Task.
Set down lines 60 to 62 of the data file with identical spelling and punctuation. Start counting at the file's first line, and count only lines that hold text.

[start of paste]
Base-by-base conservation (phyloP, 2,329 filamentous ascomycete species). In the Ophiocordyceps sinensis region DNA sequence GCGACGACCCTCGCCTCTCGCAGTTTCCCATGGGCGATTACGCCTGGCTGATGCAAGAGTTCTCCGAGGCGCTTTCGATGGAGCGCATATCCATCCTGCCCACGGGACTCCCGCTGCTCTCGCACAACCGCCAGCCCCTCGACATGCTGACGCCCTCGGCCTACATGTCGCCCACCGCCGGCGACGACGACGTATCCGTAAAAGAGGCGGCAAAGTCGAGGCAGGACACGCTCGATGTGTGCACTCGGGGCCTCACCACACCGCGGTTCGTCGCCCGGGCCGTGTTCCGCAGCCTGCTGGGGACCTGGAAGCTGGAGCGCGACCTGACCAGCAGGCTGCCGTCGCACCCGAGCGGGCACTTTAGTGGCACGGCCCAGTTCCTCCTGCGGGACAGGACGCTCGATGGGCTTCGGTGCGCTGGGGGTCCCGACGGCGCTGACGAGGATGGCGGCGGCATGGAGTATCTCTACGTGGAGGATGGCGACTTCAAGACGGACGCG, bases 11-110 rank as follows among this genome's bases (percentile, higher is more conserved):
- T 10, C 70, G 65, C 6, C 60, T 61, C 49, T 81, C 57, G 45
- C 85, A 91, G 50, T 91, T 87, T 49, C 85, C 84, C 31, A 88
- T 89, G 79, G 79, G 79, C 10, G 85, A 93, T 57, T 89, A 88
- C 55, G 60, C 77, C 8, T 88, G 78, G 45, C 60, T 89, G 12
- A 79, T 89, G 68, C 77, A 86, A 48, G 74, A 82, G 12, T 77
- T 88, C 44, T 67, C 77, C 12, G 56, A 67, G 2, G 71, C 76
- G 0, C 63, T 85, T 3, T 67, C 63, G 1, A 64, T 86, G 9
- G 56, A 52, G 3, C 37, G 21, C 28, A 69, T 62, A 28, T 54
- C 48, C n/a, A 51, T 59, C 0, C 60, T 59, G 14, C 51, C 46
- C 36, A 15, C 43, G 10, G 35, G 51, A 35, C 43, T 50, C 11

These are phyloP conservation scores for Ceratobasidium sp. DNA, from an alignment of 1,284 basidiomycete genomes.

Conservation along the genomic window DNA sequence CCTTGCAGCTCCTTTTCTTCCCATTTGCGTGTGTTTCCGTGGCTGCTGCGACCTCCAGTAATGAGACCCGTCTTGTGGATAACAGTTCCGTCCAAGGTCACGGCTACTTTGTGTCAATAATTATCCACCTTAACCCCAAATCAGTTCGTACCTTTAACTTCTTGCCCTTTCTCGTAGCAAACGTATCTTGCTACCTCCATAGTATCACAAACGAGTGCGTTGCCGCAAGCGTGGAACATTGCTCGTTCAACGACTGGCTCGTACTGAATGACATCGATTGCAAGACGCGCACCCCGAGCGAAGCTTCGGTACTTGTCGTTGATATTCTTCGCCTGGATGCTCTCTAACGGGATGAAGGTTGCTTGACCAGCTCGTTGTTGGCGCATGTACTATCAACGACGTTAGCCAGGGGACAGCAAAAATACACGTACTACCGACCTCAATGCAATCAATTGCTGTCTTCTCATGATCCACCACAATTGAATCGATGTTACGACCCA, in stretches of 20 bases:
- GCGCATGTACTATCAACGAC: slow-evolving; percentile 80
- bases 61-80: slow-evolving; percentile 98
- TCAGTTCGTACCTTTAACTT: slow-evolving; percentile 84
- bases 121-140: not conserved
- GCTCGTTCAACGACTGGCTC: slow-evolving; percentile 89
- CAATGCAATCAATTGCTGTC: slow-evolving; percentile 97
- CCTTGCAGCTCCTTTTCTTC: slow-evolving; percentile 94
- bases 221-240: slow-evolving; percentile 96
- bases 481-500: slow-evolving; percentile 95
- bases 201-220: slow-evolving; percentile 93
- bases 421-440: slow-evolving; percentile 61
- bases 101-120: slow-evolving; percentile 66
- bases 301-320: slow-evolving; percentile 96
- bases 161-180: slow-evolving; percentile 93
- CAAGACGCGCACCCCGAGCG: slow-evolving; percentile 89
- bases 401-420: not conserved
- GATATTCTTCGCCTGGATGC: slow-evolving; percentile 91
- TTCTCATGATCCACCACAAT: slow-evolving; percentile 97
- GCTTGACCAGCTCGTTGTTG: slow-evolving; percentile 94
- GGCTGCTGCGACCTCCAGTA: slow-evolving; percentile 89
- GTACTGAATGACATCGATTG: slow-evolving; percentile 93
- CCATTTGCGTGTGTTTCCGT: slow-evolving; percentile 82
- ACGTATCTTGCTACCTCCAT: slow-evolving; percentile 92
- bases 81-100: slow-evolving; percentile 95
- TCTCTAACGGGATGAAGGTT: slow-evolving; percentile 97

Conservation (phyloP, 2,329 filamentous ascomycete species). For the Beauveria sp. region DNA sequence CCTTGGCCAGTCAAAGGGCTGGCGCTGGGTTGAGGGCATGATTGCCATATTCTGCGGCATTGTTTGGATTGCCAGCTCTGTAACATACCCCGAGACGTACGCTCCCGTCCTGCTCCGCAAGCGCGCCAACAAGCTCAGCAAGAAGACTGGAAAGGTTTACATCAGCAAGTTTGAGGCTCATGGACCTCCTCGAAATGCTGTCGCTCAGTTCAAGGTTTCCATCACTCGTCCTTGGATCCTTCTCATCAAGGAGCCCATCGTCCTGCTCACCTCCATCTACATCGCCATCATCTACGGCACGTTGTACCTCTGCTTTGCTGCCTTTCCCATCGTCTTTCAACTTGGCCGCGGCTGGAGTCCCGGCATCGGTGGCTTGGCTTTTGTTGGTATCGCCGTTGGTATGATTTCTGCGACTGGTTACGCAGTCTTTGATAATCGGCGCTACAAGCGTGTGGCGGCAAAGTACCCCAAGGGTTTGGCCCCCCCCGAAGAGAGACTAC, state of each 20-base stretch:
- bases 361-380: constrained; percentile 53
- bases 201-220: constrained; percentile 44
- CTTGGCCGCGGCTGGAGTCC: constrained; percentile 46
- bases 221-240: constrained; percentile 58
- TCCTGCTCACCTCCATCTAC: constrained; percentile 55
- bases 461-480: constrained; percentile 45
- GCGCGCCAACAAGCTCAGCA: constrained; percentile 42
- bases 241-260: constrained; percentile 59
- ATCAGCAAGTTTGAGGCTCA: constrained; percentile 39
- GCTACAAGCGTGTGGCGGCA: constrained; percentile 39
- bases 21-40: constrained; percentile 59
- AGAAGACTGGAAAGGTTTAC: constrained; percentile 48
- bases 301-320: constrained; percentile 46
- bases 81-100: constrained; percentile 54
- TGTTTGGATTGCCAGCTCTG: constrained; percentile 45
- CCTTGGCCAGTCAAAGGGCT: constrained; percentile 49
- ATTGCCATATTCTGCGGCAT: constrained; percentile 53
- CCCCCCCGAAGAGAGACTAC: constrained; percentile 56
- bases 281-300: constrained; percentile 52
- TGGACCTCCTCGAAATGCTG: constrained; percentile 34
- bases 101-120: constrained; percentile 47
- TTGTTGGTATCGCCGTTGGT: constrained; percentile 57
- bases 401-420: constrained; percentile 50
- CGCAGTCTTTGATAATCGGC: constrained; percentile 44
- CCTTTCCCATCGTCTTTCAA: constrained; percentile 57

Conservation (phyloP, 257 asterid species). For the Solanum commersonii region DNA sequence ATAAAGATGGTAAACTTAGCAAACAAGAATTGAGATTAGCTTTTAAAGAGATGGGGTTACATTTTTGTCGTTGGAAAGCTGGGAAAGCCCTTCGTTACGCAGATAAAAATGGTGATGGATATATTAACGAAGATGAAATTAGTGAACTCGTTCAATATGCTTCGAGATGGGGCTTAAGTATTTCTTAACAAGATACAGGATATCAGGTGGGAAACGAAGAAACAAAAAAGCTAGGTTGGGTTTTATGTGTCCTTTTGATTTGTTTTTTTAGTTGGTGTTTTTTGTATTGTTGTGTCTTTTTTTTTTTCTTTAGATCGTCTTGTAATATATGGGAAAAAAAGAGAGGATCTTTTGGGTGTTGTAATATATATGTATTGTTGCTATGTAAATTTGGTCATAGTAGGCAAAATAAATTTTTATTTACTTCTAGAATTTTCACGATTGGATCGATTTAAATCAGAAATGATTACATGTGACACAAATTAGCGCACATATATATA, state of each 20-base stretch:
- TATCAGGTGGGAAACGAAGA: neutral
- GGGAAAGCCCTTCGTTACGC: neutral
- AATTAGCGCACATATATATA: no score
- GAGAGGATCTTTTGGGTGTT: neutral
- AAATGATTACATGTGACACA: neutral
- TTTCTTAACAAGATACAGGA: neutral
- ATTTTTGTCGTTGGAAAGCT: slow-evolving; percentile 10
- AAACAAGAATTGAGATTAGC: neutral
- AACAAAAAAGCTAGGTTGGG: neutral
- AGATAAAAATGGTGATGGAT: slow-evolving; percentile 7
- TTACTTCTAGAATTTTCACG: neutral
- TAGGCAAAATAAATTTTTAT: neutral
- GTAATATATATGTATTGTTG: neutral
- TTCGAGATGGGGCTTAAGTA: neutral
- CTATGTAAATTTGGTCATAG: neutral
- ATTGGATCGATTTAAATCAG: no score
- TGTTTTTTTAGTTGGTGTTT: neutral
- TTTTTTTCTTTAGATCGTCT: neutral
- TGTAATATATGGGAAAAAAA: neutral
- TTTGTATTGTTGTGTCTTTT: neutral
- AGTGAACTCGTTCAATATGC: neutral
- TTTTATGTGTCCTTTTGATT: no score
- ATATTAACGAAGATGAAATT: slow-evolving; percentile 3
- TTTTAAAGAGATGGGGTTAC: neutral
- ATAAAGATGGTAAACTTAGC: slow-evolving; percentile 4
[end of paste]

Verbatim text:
- bases 101-120: constrained; percentile 47
- TTGTTGGTATCGCCGTTGGT: constrained; percentile 57
- bases 401-420: constrained; percentile 50